From the BBC News:
“Water spurting from shower heads can distribute bacteria-filled droplets that suspend themselves in the air and can easily be inhaled into the deepest parts of the lungs, say the scientists from the University of Colorado at Boulder…
While it is rarely a problem for most healthy people, those with weakened immune systems, like the elderly, pregnant women or those who are fighting off other diseases, can be susceptible to infection…
Since plastic shower heads appear to “load up” with more bacteria-rich biofilms, metal shower heads may be a good alternative, said Professor Pace.”
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From: Daily Bathroom Showers May Deliver Face Full of Pathogens, Says CU-Boulder Study
September 14, 2009
While daily bathroom showers provide invigorating relief and a good cleansing for millions of Americans, they also can deliver a face full of potentially pathogenic bacteria, according to a surprising new University of Colorado at Boulder study.
The researchers used high-tech instruments and lab methods to analyze roughly 50 showerheads from nine cities in seven states that included New York City, Chicago and Denver. They concluded about 30 percent of the devices harbored significant levels of Mycobacterium avium, a pathogen linked to pulmonary disease that most often infects people with compromised immune systems but which can occasionally infect healthy people, said CU-Boulder Distinguished Professor Norman Pace, lead study author.
A study just released emphasizes the need for us to periodically get rid of biofilm on our shower heads. The Bauer Energy Design® Home Water Processor will severly limit the formation of biofilm in your shower head making your shower water much safer.
For coverage of the study see: http://news.health.com/2009/09/14/showerheads-blast-bacteria/
Barefoot Advocacy-BeachwalkProject.com walks and kayaks 6000 miles for kids and clean water. An amazing clip worth viewing.
The next time it rains, look at a street gutter or roadside ditch. The rain, rather than seeping into the soil, flows quickly off roads and roofs. It picks up oil, grease, heavy metals, and trash from roads, sediment from construction sites and pesticides and fertilizers from lawns. It rushes through storm drains and, when discharged to a stream, erodes the natural system. What started as a friendly rain, is now a serious polluter.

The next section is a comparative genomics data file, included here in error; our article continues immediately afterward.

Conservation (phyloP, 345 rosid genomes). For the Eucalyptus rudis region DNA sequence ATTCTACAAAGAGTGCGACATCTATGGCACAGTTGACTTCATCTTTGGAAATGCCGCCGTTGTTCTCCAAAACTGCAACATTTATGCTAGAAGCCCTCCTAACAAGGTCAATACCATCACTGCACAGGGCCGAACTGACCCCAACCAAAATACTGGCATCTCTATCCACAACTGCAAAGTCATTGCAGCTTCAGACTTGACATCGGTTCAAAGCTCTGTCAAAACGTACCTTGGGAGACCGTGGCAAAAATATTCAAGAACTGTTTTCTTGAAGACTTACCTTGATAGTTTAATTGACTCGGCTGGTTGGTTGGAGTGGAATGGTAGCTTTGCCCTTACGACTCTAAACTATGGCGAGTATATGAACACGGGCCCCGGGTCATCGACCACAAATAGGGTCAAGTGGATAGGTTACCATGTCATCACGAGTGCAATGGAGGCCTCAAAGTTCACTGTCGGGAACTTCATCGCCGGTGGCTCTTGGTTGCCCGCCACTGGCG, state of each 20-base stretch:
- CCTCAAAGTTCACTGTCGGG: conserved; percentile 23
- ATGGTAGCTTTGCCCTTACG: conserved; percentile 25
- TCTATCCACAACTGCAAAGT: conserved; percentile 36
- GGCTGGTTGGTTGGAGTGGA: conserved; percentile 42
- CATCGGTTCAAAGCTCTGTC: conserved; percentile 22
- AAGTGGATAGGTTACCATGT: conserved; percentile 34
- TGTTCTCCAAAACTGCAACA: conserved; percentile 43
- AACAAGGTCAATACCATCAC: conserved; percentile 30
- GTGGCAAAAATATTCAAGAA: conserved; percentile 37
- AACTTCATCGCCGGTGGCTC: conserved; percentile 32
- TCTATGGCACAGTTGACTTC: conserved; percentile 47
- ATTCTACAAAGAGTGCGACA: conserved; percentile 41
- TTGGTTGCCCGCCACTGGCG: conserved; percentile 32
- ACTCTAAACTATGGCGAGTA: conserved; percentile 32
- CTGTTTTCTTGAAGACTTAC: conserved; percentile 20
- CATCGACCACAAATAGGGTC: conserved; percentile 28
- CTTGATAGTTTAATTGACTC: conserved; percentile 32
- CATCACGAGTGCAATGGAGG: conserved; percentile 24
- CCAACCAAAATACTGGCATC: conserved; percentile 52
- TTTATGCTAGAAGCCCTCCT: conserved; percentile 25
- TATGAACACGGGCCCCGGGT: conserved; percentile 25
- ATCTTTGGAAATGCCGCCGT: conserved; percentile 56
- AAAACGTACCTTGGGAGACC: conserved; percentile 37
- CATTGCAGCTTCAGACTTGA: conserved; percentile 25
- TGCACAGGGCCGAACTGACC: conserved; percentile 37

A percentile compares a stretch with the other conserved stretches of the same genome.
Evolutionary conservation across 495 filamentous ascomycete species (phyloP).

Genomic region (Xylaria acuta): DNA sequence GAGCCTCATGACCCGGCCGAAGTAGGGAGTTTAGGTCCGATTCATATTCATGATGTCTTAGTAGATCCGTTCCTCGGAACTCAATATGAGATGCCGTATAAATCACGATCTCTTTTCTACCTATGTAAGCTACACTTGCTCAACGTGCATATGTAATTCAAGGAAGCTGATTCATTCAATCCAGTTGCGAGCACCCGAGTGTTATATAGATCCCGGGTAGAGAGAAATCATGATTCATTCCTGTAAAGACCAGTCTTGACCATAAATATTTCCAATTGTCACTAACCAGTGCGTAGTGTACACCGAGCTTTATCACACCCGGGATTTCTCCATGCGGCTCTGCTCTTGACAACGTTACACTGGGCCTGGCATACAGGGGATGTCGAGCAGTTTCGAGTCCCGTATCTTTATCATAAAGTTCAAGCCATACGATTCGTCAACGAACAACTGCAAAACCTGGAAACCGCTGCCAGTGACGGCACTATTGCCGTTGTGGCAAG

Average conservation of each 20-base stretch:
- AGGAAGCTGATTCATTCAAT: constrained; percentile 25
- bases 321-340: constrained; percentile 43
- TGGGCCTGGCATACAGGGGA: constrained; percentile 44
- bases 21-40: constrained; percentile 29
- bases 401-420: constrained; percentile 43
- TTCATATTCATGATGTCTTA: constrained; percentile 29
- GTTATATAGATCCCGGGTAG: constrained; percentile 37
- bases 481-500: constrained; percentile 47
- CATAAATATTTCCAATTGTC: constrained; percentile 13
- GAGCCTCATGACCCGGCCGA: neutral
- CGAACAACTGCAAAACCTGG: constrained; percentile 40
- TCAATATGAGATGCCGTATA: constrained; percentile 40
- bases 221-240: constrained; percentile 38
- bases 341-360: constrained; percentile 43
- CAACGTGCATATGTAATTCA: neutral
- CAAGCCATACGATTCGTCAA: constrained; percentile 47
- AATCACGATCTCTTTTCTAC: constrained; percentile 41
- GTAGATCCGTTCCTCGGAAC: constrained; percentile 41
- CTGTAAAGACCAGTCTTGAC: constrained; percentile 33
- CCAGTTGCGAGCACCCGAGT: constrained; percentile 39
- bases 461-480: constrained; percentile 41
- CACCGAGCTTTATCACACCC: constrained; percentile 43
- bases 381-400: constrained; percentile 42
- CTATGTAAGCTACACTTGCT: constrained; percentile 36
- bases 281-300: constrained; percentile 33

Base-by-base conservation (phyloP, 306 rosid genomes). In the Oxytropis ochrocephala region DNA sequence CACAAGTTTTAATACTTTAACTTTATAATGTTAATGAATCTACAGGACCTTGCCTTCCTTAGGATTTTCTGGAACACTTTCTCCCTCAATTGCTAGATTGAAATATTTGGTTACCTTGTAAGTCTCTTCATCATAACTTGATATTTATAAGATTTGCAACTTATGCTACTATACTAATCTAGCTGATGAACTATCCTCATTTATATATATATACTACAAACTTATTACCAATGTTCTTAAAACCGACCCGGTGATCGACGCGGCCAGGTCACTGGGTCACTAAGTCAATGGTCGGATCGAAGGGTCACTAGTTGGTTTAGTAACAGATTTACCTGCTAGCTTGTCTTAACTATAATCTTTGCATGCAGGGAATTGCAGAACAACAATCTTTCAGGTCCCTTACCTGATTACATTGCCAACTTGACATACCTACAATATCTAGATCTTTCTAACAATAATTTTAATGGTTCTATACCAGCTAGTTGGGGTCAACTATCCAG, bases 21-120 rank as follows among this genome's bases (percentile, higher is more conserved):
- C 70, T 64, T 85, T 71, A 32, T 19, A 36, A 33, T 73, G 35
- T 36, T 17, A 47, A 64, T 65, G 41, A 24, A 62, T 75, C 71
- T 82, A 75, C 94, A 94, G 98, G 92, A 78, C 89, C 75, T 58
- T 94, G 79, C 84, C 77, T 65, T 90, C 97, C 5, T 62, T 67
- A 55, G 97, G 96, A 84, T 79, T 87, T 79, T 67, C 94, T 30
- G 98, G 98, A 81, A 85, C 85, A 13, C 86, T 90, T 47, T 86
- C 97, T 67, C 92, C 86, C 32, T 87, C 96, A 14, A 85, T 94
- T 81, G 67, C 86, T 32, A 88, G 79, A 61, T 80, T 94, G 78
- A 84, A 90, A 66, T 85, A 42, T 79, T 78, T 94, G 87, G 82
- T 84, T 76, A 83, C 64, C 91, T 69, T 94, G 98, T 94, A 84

Best Management Practices (BMPs): Good housekeeping solutions that include the proper handling, storage, and disposal of toxic materials to prevent stormwater pollution.
Catch basin: Curbside opening that collects rainwater from streets and serves as an entry point to the storm drain system.
First flush: The first big rain after an extended dry period (usually summer) that flushes out the accumulated pollutants in the storm drain system and carries them straight to the ocean.
Flood control channel: The open portion (often concrete-lined) of the storm drain system. Gutter: The edge of a street (below the curb) designed to drain water runoff from streets, driveways, parking lots, etc. into catch basins. Household hazardous waste: Common everyday products people use in and around their homes—including paint, paint thinner, herbicides, and pesticides—that, due to their chemical nature, can be hazardous if not properly disposed.
Illegal discharge: Any disposal into the storm drain system for which a person or business does not have a permit. Illicit connection: Any connection to the storm drain system that is not permitted: or any legitimate connection that is used for illegal discharge. Nonpoint source pollution: Pollution that does not come from a single, identifiable source. Includes materials that wash from roofs, streets, yards, driveways, sidewalks and other land areas. Collectively, this is the largest source of stormwater pollution.
Outfall: A flow of water from one drainage system into a larger system, or into a body of water like a lake, bay, or the ocean. Point source pollution: Pollution from a single identifiable source such as a factory or a sewage-treatment plant. Most of this pollution is highly regulated at the state and local levels. Runoff: Water that comes off the land into lakes, rivers, and streams when it rains. Source control: Action to prevent pollution where it originates.
Storm drain system: A vast network of underground pipes and open channels, designed for flood control, that discharges straight to rivers, lakes and streams.
Stormwater: Rainwater that enters the storm drain system and empties into lakes, rivers, streams or the ocean.
Stormwater pollution: Water from rain, irrigation, garden hoses or other activities that picks up pollutants (cigarette butts, trash, automotive fluids, used oil, paint, fertilizers and pesticides, lawn and garden clippings and pet waste) from streets, parking lots, driveways and yards and carries them through the storm drain system and straight to waterways. Watershed: An area of land that drains water or runoff to a single point.
Source: Clean Water Campaign
Our roots are in the agricultural sector. Imagine what The Bauer Energy Design® Home Water Processor can do in your home and how you can be part of this growing business! Call us today.
Water is a hot topic of conversation these days. All over the web people are talking about: water conservation, healthy water, unhealthy water, bottled water, water purity, tap water, water policy and a whole host of other issues related to water.
What’s your POV – your Point of View on water related issues?